Never start creating by staring at a blank page and waiting for ideas to come to you. That’s death. You might as well plan a party and invite the Grim Reaper.
[Note: as always, I will speak about writing, but this applies equally well to other creative pursuits, such as music, art, design, etc.]
10 Ways to Kick Start the Creative Process
1. May I Ask a Question?
It could be something you wonder, or something a person asked you recently, or a problem you are trying to solve. Listen to the questions you are asking other people. Get curious. And dance with the curiosity. The interplay between you and your curiosity fuels creative ideas.
2. Someone Once Said
It could be a passage in a book, or a section of an article, or a post from someone’s blog. Extra points for something unrelated to your usual work. Pick something small. Write it down. Memorize it. The fun is working with the quote, working against it, turning it upside down, taking it to a higher level, etc. (If you are not yet in the habit of reading, you should consider adding a reading plan to your creative lifestyle.)
3. First Thoughts
Sometimes waking up in the morning is like walking in on a conversation that’s been going on all night in my head. And these are often the best creative sparks that come to me all day. Plan for this by focusing on something interesting before you go to bed. Then put a notebook next to your bed and capture your first thoughts of the day, whatever they are. Even if they are not magical, they can be useful. Note: the practice of writing as clearing is a well-honored discipline in creativity (see Morning Pages).
4. Space Out
Go somewhere and spend time just noticing the space. What’s here? How does it feel? What used to happen here? What wants to happen here? If this space were personified, what would its characteristics be? What message does the space have for you? Create from the gift of this space.
5. Better, Stronger, Faster
Start from something you already finished. How can this piece be improved? Turn it upside down—what would it be like to create the opposite piece? Where else could this go? What would happen if you added something unrelated to the mix here (like shoes, or bitterness, or humidity, or grace)?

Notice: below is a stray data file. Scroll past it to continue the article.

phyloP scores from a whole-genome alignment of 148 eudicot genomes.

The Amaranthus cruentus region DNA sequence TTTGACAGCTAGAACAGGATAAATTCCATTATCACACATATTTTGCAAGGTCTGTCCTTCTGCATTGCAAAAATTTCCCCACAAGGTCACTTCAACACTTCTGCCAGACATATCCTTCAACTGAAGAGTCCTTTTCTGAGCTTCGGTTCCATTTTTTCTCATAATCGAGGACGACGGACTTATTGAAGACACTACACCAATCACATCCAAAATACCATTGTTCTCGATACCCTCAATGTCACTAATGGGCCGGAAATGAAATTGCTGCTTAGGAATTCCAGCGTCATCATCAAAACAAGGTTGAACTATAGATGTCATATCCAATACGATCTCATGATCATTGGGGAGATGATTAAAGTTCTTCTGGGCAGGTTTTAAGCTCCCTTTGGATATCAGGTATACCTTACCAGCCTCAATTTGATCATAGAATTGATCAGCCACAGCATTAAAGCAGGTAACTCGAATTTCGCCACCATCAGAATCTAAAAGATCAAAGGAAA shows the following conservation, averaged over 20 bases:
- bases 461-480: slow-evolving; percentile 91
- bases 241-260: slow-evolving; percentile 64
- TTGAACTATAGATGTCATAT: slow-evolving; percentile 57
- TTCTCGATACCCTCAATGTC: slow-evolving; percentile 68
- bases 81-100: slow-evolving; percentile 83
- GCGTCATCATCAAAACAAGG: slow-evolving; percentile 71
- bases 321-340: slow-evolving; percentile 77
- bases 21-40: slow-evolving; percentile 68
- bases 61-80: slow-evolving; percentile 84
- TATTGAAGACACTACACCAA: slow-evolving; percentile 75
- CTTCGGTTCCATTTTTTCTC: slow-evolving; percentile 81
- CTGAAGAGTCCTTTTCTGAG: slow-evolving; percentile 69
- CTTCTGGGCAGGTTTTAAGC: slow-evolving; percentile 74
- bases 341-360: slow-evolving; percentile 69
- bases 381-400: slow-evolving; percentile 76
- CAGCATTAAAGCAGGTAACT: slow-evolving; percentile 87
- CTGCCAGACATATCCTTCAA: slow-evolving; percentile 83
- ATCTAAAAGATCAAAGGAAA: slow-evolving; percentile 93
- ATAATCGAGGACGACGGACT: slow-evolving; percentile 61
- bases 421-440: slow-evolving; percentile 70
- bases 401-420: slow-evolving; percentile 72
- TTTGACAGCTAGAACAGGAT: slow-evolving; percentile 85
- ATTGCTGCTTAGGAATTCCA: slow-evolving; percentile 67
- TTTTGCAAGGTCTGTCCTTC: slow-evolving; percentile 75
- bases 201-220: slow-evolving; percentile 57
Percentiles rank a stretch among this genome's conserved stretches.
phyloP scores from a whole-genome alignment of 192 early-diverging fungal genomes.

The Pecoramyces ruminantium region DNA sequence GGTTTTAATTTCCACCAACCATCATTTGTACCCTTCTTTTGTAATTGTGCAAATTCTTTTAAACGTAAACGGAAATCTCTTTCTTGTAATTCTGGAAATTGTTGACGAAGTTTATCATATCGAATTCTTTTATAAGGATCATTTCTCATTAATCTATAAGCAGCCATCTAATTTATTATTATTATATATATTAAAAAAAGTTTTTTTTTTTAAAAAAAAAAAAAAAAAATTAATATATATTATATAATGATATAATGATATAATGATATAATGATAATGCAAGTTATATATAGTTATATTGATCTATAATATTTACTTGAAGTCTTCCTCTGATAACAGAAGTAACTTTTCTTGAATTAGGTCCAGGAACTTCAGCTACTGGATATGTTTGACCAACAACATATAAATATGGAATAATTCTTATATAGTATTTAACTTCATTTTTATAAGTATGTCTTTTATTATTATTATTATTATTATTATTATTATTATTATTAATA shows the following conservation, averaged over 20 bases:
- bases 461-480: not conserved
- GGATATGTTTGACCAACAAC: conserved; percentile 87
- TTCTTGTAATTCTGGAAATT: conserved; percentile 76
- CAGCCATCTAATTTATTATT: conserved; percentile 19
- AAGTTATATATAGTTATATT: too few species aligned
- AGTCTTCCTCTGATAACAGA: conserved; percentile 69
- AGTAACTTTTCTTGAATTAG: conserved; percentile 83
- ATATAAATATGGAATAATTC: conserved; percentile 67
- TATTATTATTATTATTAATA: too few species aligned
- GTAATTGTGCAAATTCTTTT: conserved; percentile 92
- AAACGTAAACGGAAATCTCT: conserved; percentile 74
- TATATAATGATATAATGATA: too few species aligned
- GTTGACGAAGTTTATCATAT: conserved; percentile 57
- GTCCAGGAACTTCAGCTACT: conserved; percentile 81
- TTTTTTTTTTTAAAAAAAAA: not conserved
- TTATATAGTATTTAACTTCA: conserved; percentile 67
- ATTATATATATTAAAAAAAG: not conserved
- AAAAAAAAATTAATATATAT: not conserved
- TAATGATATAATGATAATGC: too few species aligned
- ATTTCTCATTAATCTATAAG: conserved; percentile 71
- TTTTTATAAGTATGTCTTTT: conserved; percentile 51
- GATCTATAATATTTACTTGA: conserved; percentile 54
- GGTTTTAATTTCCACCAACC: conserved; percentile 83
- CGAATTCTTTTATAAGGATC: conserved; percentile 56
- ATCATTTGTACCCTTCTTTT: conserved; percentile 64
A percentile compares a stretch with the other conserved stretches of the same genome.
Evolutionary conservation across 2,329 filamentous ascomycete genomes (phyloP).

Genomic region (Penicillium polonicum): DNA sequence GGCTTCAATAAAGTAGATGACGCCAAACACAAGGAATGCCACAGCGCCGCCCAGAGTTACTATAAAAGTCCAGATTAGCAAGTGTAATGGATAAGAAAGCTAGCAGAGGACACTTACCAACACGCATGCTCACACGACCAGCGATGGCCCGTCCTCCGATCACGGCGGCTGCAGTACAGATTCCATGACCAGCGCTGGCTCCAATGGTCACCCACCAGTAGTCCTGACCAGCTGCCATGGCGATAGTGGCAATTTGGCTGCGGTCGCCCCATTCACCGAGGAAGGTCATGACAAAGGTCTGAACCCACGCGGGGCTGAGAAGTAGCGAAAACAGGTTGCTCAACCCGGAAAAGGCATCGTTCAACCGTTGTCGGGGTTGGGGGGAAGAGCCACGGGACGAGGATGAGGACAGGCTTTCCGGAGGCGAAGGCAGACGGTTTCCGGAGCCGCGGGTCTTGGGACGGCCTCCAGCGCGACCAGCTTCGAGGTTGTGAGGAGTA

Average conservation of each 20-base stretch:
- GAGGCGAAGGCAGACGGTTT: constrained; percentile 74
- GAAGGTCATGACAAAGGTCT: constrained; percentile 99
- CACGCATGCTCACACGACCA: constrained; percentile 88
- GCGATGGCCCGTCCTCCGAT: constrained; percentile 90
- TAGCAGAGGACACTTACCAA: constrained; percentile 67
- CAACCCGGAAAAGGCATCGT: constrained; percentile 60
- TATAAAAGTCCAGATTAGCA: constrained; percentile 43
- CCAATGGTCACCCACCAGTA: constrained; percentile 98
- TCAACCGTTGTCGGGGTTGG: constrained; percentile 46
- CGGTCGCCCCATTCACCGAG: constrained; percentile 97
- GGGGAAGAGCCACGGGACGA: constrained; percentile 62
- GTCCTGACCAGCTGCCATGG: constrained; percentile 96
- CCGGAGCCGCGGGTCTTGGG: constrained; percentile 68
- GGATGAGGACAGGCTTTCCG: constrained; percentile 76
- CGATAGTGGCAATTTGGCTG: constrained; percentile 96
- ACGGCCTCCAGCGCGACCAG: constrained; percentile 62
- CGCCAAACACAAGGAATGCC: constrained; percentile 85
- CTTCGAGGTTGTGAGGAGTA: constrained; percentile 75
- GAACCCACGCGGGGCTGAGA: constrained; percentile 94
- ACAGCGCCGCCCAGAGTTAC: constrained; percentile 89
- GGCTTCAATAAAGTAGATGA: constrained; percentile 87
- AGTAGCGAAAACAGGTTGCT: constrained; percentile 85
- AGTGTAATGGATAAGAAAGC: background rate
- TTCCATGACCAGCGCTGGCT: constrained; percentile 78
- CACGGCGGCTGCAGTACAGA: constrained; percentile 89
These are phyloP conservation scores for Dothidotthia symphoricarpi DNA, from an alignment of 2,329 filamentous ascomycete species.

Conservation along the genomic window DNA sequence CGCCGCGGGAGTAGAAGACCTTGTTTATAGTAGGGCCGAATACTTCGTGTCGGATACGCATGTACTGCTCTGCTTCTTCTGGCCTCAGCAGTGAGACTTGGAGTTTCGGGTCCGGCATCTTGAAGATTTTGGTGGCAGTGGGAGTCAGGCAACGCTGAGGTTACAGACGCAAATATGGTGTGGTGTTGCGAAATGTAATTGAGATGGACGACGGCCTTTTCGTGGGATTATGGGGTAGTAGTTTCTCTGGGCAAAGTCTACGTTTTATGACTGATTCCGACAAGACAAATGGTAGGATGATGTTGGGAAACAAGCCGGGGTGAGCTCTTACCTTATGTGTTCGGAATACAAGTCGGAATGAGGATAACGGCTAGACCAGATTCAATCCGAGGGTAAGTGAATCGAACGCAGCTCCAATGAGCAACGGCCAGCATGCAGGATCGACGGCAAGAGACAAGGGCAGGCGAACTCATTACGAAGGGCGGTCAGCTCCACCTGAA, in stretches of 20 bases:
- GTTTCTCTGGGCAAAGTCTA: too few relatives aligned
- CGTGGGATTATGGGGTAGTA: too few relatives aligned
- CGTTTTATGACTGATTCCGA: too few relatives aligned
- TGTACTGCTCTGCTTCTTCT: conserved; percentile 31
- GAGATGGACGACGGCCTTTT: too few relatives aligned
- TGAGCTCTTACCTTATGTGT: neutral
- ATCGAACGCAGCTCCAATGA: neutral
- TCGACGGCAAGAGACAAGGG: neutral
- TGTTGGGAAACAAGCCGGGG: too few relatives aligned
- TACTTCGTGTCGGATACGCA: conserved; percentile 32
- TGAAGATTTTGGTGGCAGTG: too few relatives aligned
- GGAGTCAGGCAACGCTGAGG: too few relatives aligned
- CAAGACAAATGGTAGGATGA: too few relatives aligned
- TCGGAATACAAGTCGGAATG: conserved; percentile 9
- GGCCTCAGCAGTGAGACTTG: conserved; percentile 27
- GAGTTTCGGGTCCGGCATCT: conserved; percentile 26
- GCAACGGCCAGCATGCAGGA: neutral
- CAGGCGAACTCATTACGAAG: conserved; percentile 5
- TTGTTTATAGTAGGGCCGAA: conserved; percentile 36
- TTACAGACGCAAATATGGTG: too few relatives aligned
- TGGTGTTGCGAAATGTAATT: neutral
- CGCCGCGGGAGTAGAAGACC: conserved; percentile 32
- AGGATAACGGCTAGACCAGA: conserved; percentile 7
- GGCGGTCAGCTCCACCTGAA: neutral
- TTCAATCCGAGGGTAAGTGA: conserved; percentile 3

Start with something you can’t stand, something you really disagree with, something you can’t live with. Then challenge it—why doesn’t it work? Then try it on—what works about it?
7. Listening to the Air
Quiet your spirit. Get comfortable. Pay attention to your slow, steady breathing. Notice what you are thinking about, and then put your attention back on your breathing. If it’s noisy in there, write down what’s going on to clear out your head, and then jump back to meditation. Stay quiet. As the noise settles, listen for a clear voice. If you hear something, create from there. If you don’t, create from not knowing.
8. Golden Conversations
We talk all the time to lots of people, but not all conversations are created equal. Take a look at the people in your Focus 50 and pick out a few gems—the people who offer the richest, most meaningful conversations. Take them out and spend some quality time talking. If this seems awkward, you have the wrong person. When the conversation is over, spend an hour writing down what was valuable about this connection. Create from that value.
One way to become a great creative is to live a great life. Go do something really adventurous, something way outside the box. This may take planning, money, and commitment. Good. This cost is your way of honoring your creative spirit. It’s worth it. I learned the value of this from a “Golden Conversation” with Wynne Miller. Check out her wild adventures.
10. Mix and Match
Combine two of the above ideas. What would it be like to try “Not” with “Space Out”? How about starting “Golden Conversation” by reading something “Someone Once Said”? What if a “First Thought” was the starting point for an “Adventure”?
Whatever you decide to do, start the creative process away from the screen and then come back to your workspace with a running start. You’re going to have fun with this, I can tell.